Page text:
A short guide to the EU

 What is the EU?

It’s a group of European countries working together.

What does it do?

Fishing off Cornwall It makes it easier for companies in one country to do business in another.
It gives cash to less well off regions so they can boost their economies.
It gives cash to farmers to help them produce enough food for people.
It sets limits on how much fish and of what type boats can catch so that stocks don’t run out.
It helps protect the environment with rules about getting rid of waste and saving wild life.

How many countries are in it?

After Croatia joined in July 2013 there are 28 so far, and there are others who want to join.

How many people are in it?

About 507 million.

Does it cover all of Europe?

No. Some European countries are not members. These include Norway, Switzerland, Turkey and a number of Balkan countries.
Logo of the EFTA countries
Countries in the European Free Trade Association are not members of the EU

How does a country get to join?

A country has to be part of Europe.
It has to have a government elected by the people.
It has to have a market economy, that is business has to be mostly in private hands and people must be able to own property.
It must behave well towards minority groups.
It must have laws that people are required to obey and a justice system that ensures laws are obeyed.

Who runs the EU and who makes the rules?

It’s run a bit like a country. It has a government, with a parliament, a civil service, a court of justice and a central bank. The civil service, called the Commission, prepares the laws, the parliament and a council of ministers from each of the countries debate the laws and agree them. The court of justice sees the laws are obeyed and the bank looks after the euro that is the currency of 17 of the member countries.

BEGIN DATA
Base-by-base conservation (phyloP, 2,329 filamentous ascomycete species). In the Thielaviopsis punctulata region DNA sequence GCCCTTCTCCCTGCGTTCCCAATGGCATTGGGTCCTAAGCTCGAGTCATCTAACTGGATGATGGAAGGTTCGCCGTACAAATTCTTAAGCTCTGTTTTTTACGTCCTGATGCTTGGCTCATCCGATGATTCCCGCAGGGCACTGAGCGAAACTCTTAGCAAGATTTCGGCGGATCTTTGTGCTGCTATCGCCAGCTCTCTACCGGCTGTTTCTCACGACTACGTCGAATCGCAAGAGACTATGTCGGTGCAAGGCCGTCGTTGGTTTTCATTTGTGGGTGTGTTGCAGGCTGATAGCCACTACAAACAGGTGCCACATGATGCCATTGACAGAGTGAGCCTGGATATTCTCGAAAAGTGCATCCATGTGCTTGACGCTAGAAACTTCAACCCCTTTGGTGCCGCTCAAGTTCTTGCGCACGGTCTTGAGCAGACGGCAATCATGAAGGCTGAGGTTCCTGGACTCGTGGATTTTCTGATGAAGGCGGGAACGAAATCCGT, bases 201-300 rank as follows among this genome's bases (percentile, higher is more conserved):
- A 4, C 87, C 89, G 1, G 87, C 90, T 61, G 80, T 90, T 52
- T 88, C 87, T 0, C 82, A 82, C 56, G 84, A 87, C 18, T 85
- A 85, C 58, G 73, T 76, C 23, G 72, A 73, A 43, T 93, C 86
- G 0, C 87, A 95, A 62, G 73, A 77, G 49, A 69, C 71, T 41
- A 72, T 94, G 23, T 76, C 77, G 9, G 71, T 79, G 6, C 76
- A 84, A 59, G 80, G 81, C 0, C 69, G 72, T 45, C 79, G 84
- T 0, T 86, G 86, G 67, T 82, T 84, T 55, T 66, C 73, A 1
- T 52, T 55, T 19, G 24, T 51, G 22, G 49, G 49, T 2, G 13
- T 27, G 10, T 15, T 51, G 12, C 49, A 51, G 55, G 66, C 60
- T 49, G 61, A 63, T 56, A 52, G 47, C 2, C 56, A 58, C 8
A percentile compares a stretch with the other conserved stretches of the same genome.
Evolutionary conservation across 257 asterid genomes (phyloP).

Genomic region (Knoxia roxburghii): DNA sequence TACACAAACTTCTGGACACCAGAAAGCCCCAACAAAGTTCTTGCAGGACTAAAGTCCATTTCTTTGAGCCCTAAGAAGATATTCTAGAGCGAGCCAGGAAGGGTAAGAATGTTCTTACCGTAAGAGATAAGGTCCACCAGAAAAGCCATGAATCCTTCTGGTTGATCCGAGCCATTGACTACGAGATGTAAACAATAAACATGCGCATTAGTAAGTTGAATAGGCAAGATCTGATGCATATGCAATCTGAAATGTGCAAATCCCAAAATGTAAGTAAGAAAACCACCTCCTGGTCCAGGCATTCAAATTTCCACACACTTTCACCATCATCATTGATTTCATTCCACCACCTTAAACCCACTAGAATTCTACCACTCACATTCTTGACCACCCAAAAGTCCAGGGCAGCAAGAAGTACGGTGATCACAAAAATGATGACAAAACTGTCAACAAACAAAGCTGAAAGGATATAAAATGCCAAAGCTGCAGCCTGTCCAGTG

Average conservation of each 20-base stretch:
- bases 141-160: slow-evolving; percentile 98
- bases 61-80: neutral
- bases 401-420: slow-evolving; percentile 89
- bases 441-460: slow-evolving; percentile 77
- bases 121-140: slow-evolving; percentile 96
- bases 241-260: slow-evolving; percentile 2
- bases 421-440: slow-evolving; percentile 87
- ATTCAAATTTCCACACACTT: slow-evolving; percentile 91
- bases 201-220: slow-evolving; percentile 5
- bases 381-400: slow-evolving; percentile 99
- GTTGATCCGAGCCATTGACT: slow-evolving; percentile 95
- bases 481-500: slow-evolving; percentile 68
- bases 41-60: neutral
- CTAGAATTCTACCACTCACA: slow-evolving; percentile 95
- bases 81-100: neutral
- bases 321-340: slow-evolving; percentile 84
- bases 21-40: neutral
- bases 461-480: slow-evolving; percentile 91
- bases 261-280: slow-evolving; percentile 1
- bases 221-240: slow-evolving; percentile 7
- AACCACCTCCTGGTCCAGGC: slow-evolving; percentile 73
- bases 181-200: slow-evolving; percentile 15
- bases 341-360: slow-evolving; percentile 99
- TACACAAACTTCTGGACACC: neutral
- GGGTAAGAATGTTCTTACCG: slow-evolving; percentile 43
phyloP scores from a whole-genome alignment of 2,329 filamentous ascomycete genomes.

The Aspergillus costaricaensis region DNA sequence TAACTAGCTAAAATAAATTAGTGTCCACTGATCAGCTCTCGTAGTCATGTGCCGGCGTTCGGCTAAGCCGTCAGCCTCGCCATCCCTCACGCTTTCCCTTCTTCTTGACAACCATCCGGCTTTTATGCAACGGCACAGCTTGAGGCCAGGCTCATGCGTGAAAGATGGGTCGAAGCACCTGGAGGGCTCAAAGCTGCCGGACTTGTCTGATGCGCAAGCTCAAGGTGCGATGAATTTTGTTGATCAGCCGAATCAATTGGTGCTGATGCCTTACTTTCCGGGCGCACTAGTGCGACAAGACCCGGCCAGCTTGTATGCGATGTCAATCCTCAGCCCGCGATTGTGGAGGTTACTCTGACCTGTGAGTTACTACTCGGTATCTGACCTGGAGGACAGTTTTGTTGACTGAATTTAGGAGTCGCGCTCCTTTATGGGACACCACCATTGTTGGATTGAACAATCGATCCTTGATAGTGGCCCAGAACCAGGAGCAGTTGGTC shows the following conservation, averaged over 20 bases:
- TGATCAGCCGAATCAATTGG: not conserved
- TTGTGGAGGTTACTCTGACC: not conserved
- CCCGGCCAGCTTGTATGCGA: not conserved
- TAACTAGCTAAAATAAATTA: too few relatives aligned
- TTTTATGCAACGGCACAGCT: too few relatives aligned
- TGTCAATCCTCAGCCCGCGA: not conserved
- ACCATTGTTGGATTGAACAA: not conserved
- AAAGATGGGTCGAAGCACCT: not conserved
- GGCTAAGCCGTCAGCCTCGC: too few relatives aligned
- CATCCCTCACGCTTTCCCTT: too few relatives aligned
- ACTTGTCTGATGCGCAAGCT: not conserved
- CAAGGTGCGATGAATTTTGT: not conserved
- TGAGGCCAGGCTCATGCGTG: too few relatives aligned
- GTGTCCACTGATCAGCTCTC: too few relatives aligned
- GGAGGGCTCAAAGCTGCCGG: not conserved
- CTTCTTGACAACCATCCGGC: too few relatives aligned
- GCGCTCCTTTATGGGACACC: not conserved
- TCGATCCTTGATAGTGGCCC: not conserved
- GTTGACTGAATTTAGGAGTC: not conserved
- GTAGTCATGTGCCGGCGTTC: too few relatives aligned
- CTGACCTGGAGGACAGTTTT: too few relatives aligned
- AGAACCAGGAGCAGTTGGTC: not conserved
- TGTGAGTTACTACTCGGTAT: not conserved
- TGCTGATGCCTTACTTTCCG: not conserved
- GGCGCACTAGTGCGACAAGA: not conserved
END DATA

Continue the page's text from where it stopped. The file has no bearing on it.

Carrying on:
It is now possible for individual people, if they can get a million signatures from more than one member state, to get the Commission to prepare a new law. 

What languages do they speak in the EU?

English, French, Spanish, German, Portuguese, Dutch, Swedish, Danish, Finnish, Estonian, Latvian, Lithuanian, Polish, Czech, Slovak, Hungarian, Slovenian, Italian, Greek, Maltese, Bulgarian, Romanian, Croatian.

What does it cost to join?

Each member country pays in about one percent, one hundreth, of the value of all the things the country produces whether they are products like cars or services like insurance.  Its total annual budget is about £120 billion.

What does the EU do with all that money?

Most of it goes back to the countries in the form of payments to farmers or payments to local governments so they can build bridges or payments to help local companies expand.

What does it do for me?

It does lots of things that make daily life safer and more pleasant.
It does lots of things for the environment to ensure you get clean drinking water, waste is recycled, and wildlife is protected.
When you go on holiday it reduces the cost of using mobile telephones across country borders.
It ensures toys are safe for small children.
It ensures food is correctly labled so you know where it comes from and when it is best to eat it.
It ensures you get compensation if trains are late.

At a national level:

It provides support for democratic government.
It helps to ensure disagreements among member states are resolved by negotiation instead of by force as they used to be.
It has a system for reducing emissions to counter the effect of climate change.

Why don’t some British people like the EU?

They don’t like the fact that so many of their laws are made in Brussels.
They think there is a lot of fraud in the way the budget is spent.
People still remember that Britain was once a very powerful country that ruled an empire.
People still remember that Britain fought in two wars in Europe to protect other countries from fascists like Hitler.
People think that because of its size Germany dominates what happens in the EU.
People don’t like the fact that there are so many people coming to the UK from other EU countries.

A Short Guide to the EU